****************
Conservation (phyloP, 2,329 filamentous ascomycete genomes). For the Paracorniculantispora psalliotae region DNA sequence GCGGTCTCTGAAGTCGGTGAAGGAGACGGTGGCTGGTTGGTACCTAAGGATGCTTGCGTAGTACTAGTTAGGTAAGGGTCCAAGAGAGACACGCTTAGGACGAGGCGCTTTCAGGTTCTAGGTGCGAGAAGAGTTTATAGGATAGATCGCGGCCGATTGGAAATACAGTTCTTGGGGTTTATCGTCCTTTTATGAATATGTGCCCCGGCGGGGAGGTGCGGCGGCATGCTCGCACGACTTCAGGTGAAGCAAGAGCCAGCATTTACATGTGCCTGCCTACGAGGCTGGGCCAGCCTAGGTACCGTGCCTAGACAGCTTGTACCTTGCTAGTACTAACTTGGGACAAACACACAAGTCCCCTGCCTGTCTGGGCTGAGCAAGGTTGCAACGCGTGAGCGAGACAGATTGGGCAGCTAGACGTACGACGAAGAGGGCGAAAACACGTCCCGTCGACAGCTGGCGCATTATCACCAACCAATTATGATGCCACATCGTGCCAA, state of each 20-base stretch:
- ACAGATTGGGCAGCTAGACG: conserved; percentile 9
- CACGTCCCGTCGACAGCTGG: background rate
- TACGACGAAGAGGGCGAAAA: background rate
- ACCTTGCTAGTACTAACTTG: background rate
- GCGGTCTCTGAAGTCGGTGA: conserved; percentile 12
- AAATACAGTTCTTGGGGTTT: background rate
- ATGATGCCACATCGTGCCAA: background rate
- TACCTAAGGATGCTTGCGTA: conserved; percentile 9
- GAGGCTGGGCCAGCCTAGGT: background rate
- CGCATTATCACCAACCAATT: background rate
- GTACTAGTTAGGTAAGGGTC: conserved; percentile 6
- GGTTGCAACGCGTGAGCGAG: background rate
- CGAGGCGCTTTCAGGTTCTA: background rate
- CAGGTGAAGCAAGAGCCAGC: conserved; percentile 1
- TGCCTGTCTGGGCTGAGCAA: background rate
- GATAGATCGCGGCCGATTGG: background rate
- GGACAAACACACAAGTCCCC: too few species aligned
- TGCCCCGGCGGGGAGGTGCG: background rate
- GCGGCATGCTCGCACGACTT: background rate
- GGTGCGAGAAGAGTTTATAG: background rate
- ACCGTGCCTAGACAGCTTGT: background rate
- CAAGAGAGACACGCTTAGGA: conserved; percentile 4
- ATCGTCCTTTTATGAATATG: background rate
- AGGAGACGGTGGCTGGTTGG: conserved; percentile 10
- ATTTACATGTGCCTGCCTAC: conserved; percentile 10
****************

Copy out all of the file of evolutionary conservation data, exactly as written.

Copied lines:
Conservation (phyloP, 2,329 filamentous ascomycete genomes). For the Paracorniculantispora psalliotae region DNA sequence GCGGTCTCTGAAGTCGGTGAAGGAGACGGTGGCTGGTTGGTACCTAAGGATGCTTGCGTAGTACTAGTTAGGTAAGGGTCCAAGAGAGACACGCTTAGGACGAGGCGCTTTCAGGTTCTAGGTGCGAGAAGAGTTTATAGGATAGATCGCGGCCGATTGGAAATACAGTTCTTGGGGTTTATCGTCCTTTTATGAATATGTGCCCCGGCGGGGAGGTGCGGCGGCATGCTCGCACGACTTCAGGTGAAGCAAGAGCCAGCATTTACATGTGCCTGCCTACGAGGCTGGGCCAGCCTAGGTACCGTGCCTAGACAGCTTGTACCTTGCTAGTACTAACTTGGGACAAACACACAAGTCCCCTGCCTGTCTGGGCTGAGCAAGGTTGCAACGCGTGAGCGAGACAGATTGGGCAGCTAGACGTACGACGAAGAGGGCGAAAACACGTCCCGTCGACAGCTGGCGCATTATCACCAACCAATTATGATGCCACATCGTGCCAA, state of each 20-base stretch:
- ACAGATTGGGCAGCTAGACG: conserved; percentile 9
- CACGTCCCGTCGACAGCTGG: background rate
- TACGACGAAGAGGGCGAAAA: background rate
- ACCTTGCTAGTACTAACTTG: background rate
- GCGGTCTCTGAAGTCGGTGA: conserved; percentile 12
- AAATACAGTTCTTGGGGTTT: background rate
- ATGATGCCACATCGTGCCAA: background rate
- TACCTAAGGATGCTTGCGTA: conserved; percentile 9
- GAGGCTGGGCCAGCCTAGGT: background rate
- CGCATTATCACCAACCAATT: background rate
- GTACTAGTTAGGTAAGGGTC: conserved; percentile 6
- GGTTGCAACGCGTGAGCGAG: background rate
- CGAGGCGCTTTCAGGTTCTA: background rate
- CAGGTGAAGCAAGAGCCAGC: conserved; percentile 1
- TGCCTGTCTGGGCTGAGCAA: background rate
- GATAGATCGCGGCCGATTGG: background rate
- GGACAAACACACAAGTCCCC: too few species aligned
- TGCCCCGGCGGGGAGGTGCG: background rate
- GCGGCATGCTCGCACGACTT: background rate
- GGTGCGAGAAGAGTTTATAG: background rate
- ACCGTGCCTAGACAGCTTGT: background rate
- CAAGAGAGACACGCTTAGGA: conserved; percentile 4
- ATCGTCCTTTTATGAATATG: background rate
- AGGAGACGGTGGCTGGTTGG: conserved; percentile 10
- ATTTACATGTGCCTGCCTAC: conserved; percentile 10